14 Aug 2019
The difference between a #goodcampaign and a #greatcampaign can be the extra few steps we take to dot our i’s and cross our t’s. The #Ticketsolvers are looking at some quick steps and strategic tips to use Hashtags to the best of their advantage for your arts organisation.
With limited time in the arts, organic social media can quickly fall to the bottom of our to-do list. When we do have the time and mind space to publish creative content, it’s important to consider all elements which will push our content further and directly target our key audiences. Hashtags are a powerful tool and our team have decided to put together a quick blog tutorial on how to amplify your campaigns in the arts through hashtags on social platforms.
Last week we looked at the power of text as a visual for audiences. Something that we quickly learned was that a simple tweak to content can completely enhance your audiences’ engagement with your content. This led us to think ‘What else?’. What other small details can increase the CTR on our campaigns, or lead to higher website page visits. This week, we’re taking a look at hashtags and what they offer the arts when we tag our posts. For our blog tutorial, we’ve broken our research down into the four main social platforms for arts organisations; Linkedin, Twitter, Facebook, and Instagram.
Hashtags were formally introduced to Linkedin users in 2018. Hootsuite offers us a great start for hastag considerations on Linkedin as we’re familiarising ourselves with exploring this tagging trend on a new platform.
Unlike other social platforms, content for Linkedin should not be driven through hashtags. Hashtags on Linkedin are still important, but they need to accompany well-written posts. In this case, let’s think of hashtags like the cherry on top of our dessert. The body of ice-cream and chocolate are really what we’re after but the cherry is a nice element on top. Linkedin users are more inspired to connect with well-written and insightful content as opposed to searching for trending links.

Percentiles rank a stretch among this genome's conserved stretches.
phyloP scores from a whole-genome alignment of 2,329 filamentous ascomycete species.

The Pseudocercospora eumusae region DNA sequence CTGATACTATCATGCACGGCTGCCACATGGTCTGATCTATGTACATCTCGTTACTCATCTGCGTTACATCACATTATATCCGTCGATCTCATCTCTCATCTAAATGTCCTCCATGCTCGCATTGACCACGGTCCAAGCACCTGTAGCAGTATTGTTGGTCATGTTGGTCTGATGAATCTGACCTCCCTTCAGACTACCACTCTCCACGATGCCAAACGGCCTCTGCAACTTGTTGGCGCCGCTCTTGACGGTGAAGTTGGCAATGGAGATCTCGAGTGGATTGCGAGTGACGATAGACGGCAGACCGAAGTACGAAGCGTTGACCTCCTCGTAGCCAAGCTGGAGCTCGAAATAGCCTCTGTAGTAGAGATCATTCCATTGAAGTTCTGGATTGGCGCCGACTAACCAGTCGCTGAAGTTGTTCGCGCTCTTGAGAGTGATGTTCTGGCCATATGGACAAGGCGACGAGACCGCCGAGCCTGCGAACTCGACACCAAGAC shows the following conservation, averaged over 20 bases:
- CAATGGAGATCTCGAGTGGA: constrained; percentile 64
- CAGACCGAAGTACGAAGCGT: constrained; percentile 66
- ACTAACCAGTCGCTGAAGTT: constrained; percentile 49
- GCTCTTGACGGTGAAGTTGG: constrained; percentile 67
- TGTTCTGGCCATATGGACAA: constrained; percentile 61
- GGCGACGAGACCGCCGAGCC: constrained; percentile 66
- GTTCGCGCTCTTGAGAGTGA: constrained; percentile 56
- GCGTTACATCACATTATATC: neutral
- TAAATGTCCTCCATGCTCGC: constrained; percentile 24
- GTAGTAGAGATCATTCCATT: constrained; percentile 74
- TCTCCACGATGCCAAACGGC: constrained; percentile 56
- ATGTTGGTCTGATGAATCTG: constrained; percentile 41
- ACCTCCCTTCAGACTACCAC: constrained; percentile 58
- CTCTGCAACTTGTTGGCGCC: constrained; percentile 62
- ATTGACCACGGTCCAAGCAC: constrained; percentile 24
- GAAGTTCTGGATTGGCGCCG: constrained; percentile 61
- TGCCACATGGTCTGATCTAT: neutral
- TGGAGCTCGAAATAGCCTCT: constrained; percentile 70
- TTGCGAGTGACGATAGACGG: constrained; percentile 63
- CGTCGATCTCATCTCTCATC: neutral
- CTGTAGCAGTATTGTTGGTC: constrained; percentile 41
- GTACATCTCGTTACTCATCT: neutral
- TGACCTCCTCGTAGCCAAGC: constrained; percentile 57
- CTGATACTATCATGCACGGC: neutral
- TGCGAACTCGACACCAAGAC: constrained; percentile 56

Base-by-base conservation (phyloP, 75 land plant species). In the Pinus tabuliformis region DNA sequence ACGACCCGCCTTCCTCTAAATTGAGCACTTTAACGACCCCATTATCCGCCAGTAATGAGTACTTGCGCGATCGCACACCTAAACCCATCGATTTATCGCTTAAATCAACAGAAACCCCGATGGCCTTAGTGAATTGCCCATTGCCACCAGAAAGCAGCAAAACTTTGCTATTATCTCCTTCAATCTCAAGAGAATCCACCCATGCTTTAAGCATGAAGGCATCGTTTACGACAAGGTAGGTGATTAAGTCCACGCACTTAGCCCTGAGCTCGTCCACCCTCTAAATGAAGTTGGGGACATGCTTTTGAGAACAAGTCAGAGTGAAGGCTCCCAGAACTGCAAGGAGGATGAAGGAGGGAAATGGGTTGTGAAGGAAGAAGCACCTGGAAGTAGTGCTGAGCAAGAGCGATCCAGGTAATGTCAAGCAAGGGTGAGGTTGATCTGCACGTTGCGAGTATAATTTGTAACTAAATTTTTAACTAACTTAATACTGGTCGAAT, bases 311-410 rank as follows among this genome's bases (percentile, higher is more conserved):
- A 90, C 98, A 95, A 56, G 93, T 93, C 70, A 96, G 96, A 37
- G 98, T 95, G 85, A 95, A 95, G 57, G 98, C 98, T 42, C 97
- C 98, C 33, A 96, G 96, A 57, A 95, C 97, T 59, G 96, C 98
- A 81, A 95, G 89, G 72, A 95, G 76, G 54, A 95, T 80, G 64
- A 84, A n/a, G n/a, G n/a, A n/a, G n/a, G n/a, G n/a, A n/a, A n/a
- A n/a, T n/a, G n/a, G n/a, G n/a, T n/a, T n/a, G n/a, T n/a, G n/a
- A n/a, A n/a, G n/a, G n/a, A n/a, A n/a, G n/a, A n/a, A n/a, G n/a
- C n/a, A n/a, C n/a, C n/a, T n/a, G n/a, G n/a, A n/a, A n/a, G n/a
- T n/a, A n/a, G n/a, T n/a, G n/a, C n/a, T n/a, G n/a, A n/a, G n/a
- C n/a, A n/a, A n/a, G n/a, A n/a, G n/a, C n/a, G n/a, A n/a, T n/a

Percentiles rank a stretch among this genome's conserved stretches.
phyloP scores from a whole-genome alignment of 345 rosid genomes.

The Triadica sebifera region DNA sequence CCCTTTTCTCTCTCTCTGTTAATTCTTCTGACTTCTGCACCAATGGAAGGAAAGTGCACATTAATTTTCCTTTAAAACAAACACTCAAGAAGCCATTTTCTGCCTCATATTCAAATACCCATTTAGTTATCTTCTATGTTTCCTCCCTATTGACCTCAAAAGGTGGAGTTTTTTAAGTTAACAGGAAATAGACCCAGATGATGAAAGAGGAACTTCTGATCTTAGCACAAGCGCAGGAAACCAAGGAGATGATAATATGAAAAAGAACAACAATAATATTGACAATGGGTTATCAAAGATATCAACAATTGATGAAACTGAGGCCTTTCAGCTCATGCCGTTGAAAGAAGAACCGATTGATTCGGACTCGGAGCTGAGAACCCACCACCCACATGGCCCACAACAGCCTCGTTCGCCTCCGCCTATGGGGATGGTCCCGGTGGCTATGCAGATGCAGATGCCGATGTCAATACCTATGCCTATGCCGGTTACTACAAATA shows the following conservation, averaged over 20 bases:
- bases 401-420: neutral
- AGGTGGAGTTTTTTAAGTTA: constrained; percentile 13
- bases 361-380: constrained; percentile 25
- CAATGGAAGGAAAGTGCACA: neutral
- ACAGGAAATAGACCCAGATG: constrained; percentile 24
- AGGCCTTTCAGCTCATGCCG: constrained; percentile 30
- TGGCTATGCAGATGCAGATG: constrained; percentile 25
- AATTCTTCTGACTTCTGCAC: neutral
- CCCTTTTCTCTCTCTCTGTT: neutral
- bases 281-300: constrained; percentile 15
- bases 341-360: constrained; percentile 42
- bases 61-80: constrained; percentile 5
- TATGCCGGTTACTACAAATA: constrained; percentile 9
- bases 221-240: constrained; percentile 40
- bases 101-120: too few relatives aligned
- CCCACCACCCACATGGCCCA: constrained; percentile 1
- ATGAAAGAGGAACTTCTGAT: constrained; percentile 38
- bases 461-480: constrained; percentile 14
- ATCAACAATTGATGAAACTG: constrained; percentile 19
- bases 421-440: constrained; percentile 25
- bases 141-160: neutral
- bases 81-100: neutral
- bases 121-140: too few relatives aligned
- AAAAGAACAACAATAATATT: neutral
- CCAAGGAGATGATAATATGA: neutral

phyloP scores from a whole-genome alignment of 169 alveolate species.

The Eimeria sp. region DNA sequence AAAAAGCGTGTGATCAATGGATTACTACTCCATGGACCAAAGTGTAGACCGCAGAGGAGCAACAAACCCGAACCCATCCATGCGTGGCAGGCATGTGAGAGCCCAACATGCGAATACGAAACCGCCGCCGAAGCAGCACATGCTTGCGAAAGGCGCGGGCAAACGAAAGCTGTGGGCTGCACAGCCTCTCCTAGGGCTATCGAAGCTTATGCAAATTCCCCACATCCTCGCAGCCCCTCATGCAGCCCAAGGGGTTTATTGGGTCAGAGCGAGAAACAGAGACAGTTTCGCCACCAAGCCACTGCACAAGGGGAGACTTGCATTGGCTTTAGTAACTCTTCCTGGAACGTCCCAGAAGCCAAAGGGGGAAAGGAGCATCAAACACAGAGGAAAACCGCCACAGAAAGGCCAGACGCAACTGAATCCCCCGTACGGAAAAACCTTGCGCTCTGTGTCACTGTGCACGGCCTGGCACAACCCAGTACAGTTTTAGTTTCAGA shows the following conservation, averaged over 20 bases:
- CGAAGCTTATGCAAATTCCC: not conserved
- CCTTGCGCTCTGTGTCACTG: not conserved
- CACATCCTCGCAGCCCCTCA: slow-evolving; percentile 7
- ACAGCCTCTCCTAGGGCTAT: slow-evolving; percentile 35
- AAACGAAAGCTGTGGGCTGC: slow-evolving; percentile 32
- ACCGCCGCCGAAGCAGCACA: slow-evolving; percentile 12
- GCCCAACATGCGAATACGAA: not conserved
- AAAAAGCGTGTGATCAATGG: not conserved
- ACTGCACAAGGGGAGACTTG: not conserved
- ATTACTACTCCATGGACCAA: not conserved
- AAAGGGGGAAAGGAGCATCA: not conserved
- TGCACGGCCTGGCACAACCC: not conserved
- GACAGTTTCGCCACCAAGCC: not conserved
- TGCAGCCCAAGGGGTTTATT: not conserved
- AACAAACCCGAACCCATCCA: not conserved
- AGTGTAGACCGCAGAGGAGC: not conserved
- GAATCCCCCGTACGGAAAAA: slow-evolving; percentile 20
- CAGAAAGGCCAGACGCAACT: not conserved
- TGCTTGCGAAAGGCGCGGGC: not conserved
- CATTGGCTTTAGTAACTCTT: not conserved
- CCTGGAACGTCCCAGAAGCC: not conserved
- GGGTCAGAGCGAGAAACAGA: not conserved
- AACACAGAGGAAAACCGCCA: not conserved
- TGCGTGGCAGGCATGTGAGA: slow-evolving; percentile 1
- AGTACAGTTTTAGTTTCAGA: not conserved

Linkedin is a great platform to grow and develop your brand in a professional manner. Ultimately through adding in relevant and strategic hashtags, you could be surprised who will pick up your content.
On Linkedin, our team like to use two to three hashtags but no more. We make a split of our hashtags between brand awareness and popular tags. For example, we want the Ticketsolve community to find our new whitepapers and blogs, but we also want to share our resources with the wider arts community. Let’s, for example, our blog last week on Making the Most of Visual Text on Your Marketing Campaigns. For this post, our team want the Ticketsolve Community to find our new blogs easily so we used our brand hashtag #Ticketsolveblog. As well as that we also wanted to share our ideas with the wider arts community we also used #ArtsMarketingCampaigns and #TheGuardian as we started our conversation from an article their team had published on subtitles.
Delving into tagging on Facebook has been a really interesting exercise. A ‘one size fits all’ approach for hashtagging on Facebook, Twitter, and Instagram won’t offer you the best outcomes from tagging your content. Facebook themselves have actually explored the process of tagging on their platform and have put together some of the best practices for using hashtags on Facebook.
Our favorite top Facebook tips are;
Keep it Simple - Facebook users don’t segment their content as much as on Twitter.
Avoid Punctuation - resist the urge to use that comma #grammerpolice
Avoid Spaces - otherwise you’ll lose half of your hashtag #my mistake
Incorporate hashtags into your sentence - this is definitely an #easywin for Facebook!
Hubspot estimates that 95 million photos are posted to Instagram every day - Wowee !! With all that traffic, tagging and segmenting your content to hit more specific targets is a must.
Hashtags on Instagram can be very specific, which is great for our audiences but also an important consideration. For example, searching for #Theatre on Instagram is going to bring up thousands of posts, many of which might not be relatable to our audiences. We need to think deeper. Even adding #Musicaltheatre to our posts will ensure our content goes farther and wider.
An interesting article on Later.com teaches us a valuable lesson for hashtagging on Instagram. When we hashtag on Instagram we think about categorising our posts but we also need to think about how they help our audiences search for us and find our content.
When is comes to Twitter, hashtags are not a step we should ever consider forgetting (or getting lazy about). When our team search on twitter, we only use hashtags and more than likely, it’s the same for your organisation. This means our audience members are using hashtags to search and filter through content on Twitter. It’s our golden ticket to reaching their feed on this platform.
Twitter states that using a relevant hashtag on your tweet can increase engagement by almost 100% (X2) for individuals and 50% (1.5x) for brands. Now that we know this, it's time to use Smart Hashtagging #Hashtags4theWin